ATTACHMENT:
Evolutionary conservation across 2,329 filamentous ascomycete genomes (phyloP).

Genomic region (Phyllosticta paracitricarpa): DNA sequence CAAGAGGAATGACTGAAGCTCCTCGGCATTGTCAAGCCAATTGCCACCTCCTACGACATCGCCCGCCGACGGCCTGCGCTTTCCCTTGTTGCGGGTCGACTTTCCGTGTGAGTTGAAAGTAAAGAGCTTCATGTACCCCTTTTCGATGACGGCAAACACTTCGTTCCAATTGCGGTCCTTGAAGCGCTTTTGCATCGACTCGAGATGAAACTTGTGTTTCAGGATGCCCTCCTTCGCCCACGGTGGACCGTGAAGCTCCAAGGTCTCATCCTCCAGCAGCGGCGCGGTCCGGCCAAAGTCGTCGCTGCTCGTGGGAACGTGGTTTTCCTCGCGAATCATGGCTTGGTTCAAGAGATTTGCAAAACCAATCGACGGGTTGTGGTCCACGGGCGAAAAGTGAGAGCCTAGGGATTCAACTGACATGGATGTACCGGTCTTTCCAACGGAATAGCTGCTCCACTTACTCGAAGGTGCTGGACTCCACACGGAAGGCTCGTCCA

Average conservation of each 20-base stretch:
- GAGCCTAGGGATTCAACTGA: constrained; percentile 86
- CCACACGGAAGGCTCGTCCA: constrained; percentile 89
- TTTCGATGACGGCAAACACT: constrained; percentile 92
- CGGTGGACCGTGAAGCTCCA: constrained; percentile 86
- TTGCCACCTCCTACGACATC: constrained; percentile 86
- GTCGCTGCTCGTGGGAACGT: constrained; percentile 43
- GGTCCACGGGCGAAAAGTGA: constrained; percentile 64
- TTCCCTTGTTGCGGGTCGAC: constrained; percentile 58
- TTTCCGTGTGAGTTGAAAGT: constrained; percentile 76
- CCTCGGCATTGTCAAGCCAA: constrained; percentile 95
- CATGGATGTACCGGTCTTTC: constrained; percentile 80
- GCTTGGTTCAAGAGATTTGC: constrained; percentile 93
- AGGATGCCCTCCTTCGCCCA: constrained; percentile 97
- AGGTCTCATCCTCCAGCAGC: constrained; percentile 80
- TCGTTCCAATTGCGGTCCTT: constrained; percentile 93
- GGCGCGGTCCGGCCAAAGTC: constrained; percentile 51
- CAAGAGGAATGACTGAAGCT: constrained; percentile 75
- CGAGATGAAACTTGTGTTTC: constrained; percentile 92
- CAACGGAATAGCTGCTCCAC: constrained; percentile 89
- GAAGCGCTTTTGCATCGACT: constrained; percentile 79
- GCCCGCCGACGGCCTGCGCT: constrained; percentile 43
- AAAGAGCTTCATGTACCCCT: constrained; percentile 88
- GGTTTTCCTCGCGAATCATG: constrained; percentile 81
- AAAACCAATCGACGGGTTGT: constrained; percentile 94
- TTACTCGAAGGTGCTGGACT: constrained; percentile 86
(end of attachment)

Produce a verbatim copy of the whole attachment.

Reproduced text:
Evolutionary conservation across 2,329 filamentous ascomycete genomes (phyloP).

Genomic region (Phyllosticta paracitricarpa): DNA sequence CAAGAGGAATGACTGAAGCTCCTCGGCATTGTCAAGCCAATTGCCACCTCCTACGACATCGCCCGCCGACGGCCTGCGCTTTCCCTTGTTGCGGGTCGACTTTCCGTGTGAGTTGAAAGTAAAGAGCTTCATGTACCCCTTTTCGATGACGGCAAACACTTCGTTCCAATTGCGGTCCTTGAAGCGCTTTTGCATCGACTCGAGATGAAACTTGTGTTTCAGGATGCCCTCCTTCGCCCACGGTGGACCGTGAAGCTCCAAGGTCTCATCCTCCAGCAGCGGCGCGGTCCGGCCAAAGTCGTCGCTGCTCGTGGGAACGTGGTTTTCCTCGCGAATCATGGCTTGGTTCAAGAGATTTGCAAAACCAATCGACGGGTTGTGGTCCACGGGCGAAAAGTGAGAGCCTAGGGATTCAACTGACATGGATGTACCGGTCTTTCCAACGGAATAGCTGCTCCACTTACTCGAAGGTGCTGGACTCCACACGGAAGGCTCGTCCA

Average conservation of each 20-base stretch:
- GAGCCTAGGGATTCAACTGA: constrained; percentile 86
- CCACACGGAAGGCTCGTCCA: constrained; percentile 89
- TTTCGATGACGGCAAACACT: constrained; percentile 92
- CGGTGGACCGTGAAGCTCCA: constrained; percentile 86
- TTGCCACCTCCTACGACATC: constrained; percentile 86
- GTCGCTGCTCGTGGGAACGT: constrained; percentile 43
- GGTCCACGGGCGAAAAGTGA: constrained; percentile 64
- TTCCCTTGTTGCGGGTCGAC: constrained; percentile 58
- TTTCCGTGTGAGTTGAAAGT: constrained; percentile 76
- CCTCGGCATTGTCAAGCCAA: constrained; percentile 95
- CATGGATGTACCGGTCTTTC: constrained; percentile 80
- GCTTGGTTCAAGAGATTTGC: constrained; percentile 93
- AGGATGCCCTCCTTCGCCCA: constrained; percentile 97
- AGGTCTCATCCTCCAGCAGC: constrained; percentile 80
- TCGTTCCAATTGCGGTCCTT: constrained; percentile 93
- GGCGCGGTCCGGCCAAAGTC: constrained; percentile 51
- CAAGAGGAATGACTGAAGCT: constrained; percentile 75
- CGAGATGAAACTTGTGTTTC: constrained; percentile 92
- CAACGGAATAGCTGCTCCAC: constrained; percentile 89
- GAAGCGCTTTTGCATCGACT: constrained; percentile 79
- GCCCGCCGACGGCCTGCGCT: constrained; percentile 43
- AAAGAGCTTCATGTACCCCT: constrained; percentile 88
- GGTTTTCCTCGCGAATCATG: constrained; percentile 81
- AAAACCAATCGACGGGTTGT: constrained; percentile 94
- TTACTCGAAGGTGCTGGACT: constrained; percentile 86